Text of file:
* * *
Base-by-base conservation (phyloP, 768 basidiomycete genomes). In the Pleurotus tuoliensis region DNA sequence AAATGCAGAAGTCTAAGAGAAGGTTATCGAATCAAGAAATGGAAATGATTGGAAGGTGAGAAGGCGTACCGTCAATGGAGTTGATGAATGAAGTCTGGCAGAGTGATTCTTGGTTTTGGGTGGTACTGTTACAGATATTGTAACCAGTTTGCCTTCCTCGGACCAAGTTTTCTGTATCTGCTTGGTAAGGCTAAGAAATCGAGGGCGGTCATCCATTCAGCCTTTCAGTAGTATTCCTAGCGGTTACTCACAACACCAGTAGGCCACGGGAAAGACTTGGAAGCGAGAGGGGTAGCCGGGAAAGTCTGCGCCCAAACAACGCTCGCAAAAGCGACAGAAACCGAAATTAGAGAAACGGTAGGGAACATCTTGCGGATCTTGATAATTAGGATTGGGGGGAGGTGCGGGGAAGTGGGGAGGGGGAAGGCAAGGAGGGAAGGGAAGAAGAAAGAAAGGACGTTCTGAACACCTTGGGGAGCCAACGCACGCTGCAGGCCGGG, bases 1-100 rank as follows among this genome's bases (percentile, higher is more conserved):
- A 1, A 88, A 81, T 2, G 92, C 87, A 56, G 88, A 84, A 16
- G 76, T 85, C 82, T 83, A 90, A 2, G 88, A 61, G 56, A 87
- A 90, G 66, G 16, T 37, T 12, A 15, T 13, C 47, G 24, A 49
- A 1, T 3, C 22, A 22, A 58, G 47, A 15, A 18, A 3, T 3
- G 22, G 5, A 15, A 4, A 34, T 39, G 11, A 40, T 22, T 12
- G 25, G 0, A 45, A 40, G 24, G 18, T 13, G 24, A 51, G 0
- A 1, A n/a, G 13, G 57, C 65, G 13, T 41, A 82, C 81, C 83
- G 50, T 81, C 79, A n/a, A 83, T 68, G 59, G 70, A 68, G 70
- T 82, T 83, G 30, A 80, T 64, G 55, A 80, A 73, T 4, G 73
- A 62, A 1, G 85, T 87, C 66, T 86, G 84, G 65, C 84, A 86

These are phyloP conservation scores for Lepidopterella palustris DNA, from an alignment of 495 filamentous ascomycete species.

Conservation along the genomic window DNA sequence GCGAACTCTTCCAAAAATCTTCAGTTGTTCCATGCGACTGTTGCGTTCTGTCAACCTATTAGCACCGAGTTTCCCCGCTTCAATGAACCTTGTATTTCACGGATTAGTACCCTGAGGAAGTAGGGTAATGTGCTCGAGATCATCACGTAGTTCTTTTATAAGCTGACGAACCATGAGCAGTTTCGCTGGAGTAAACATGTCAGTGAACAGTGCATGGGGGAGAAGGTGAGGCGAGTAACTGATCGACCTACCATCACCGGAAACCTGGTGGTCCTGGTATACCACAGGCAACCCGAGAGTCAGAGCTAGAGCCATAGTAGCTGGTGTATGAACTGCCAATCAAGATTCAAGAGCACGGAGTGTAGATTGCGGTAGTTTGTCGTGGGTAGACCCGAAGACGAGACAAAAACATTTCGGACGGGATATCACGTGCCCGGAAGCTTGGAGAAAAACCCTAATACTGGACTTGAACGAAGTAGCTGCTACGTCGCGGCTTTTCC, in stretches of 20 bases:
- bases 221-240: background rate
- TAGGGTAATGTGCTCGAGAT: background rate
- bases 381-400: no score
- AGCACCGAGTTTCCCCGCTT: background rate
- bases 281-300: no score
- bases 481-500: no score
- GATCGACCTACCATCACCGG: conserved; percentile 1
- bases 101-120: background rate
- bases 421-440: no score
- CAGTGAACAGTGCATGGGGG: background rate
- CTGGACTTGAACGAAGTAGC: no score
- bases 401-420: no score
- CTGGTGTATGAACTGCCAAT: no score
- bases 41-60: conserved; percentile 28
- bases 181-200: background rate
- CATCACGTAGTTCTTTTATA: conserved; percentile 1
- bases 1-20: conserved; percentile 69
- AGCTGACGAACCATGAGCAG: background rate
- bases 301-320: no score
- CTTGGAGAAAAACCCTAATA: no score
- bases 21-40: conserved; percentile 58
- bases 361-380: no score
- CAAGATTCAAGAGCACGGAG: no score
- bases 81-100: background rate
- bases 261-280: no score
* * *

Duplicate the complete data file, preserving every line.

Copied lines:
Base-by-base conservation (phyloP, 768 basidiomycete genomes). In the Pleurotus tuoliensis region DNA sequence AAATGCAGAAGTCTAAGAGAAGGTTATCGAATCAAGAAATGGAAATGATTGGAAGGTGAGAAGGCGTACCGTCAATGGAGTTGATGAATGAAGTCTGGCAGAGTGATTCTTGGTTTTGGGTGGTACTGTTACAGATATTGTAACCAGTTTGCCTTCCTCGGACCAAGTTTTCTGTATCTGCTTGGTAAGGCTAAGAAATCGAGGGCGGTCATCCATTCAGCCTTTCAGTAGTATTCCTAGCGGTTACTCACAACACCAGTAGGCCACGGGAAAGACTTGGAAGCGAGAGGGGTAGCCGGGAAAGTCTGCGCCCAAACAACGCTCGCAAAAGCGACAGAAACCGAAATTAGAGAAACGGTAGGGAACATCTTGCGGATCTTGATAATTAGGATTGGGGGGAGGTGCGGGGAAGTGGGGAGGGGGAAGGCAAGGAGGGAAGGGAAGAAGAAAGAAAGGACGTTCTGAACACCTTGGGGAGCCAACGCACGCTGCAGGCCGGG, bases 1-100 rank as follows among this genome's bases (percentile, higher is more conserved):
- A 1, A 88, A 81, T 2, G 92, C 87, A 56, G 88, A 84, A 16
- G 76, T 85, C 82, T 83, A 90, A 2, G 88, A 61, G 56, A 87
- A 90, G 66, G 16, T 37, T 12, A 15, T 13, C 47, G 24, A 49
- A 1, T 3, C 22, A 22, A 58, G 47, A 15, A 18, A 3, T 3
- G 22, G 5, A 15, A 4, A 34, T 39, G 11, A 40, T 22, T 12
- G 25, G 0, A 45, A 40, G 24, G 18, T 13, G 24, A 51, G 0
- A 1, A n/a, G 13, G 57, C 65, G 13, T 41, A 82, C 81, C 83
- G 50, T 81, C 79, A n/a, A 83, T 68, G 59, G 70, A 68, G 70
- T 82, T 83, G 30, A 80, T 64, G 55, A 80, A 73, T 4, G 73
- A 62, A 1, G 85, T 87, C 66, T 86, G 84, G 65, C 84, A 86

These are phyloP conservation scores for Lepidopterella palustris DNA, from an alignment of 495 filamentous ascomycete species.

Conservation along the genomic window DNA sequence GCGAACTCTTCCAAAAATCTTCAGTTGTTCCATGCGACTGTTGCGTTCTGTCAACCTATTAGCACCGAGTTTCCCCGCTTCAATGAACCTTGTATTTCACGGATTAGTACCCTGAGGAAGTAGGGTAATGTGCTCGAGATCATCACGTAGTTCTTTTATAAGCTGACGAACCATGAGCAGTTTCGCTGGAGTAAACATGTCAGTGAACAGTGCATGGGGGAGAAGGTGAGGCGAGTAACTGATCGACCTACCATCACCGGAAACCTGGTGGTCCTGGTATACCACAGGCAACCCGAGAGTCAGAGCTAGAGCCATAGTAGCTGGTGTATGAACTGCCAATCAAGATTCAAGAGCACGGAGTGTAGATTGCGGTAGTTTGTCGTGGGTAGACCCGAAGACGAGACAAAAACATTTCGGACGGGATATCACGTGCCCGGAAGCTTGGAGAAAAACCCTAATACTGGACTTGAACGAAGTAGCTGCTACGTCGCGGCTTTTCC, in stretches of 20 bases:
- bases 221-240: background rate
- TAGGGTAATGTGCTCGAGAT: background rate
- bases 381-400: no score
- AGCACCGAGTTTCCCCGCTT: background rate
- bases 281-300: no score
- bases 481-500: no score
- GATCGACCTACCATCACCGG: conserved; percentile 1
- bases 101-120: background rate
- bases 421-440: no score
- CAGTGAACAGTGCATGGGGG: background rate
- CTGGACTTGAACGAAGTAGC: no score
- bases 401-420: no score
- CTGGTGTATGAACTGCCAAT: no score
- bases 41-60: conserved; percentile 28
- bases 181-200: background rate
- CATCACGTAGTTCTTTTATA: conserved; percentile 1
- bases 1-20: conserved; percentile 69
- AGCTGACGAACCATGAGCAG: background rate
- bases 301-320: no score
- CTTGGAGAAAAACCCTAATA: no score
- bases 21-40: conserved; percentile 58
- bases 361-380: no score
- CAAGATTCAAGAGCACGGAG: no score
- bases 81-100: background rate
- bases 261-280: no score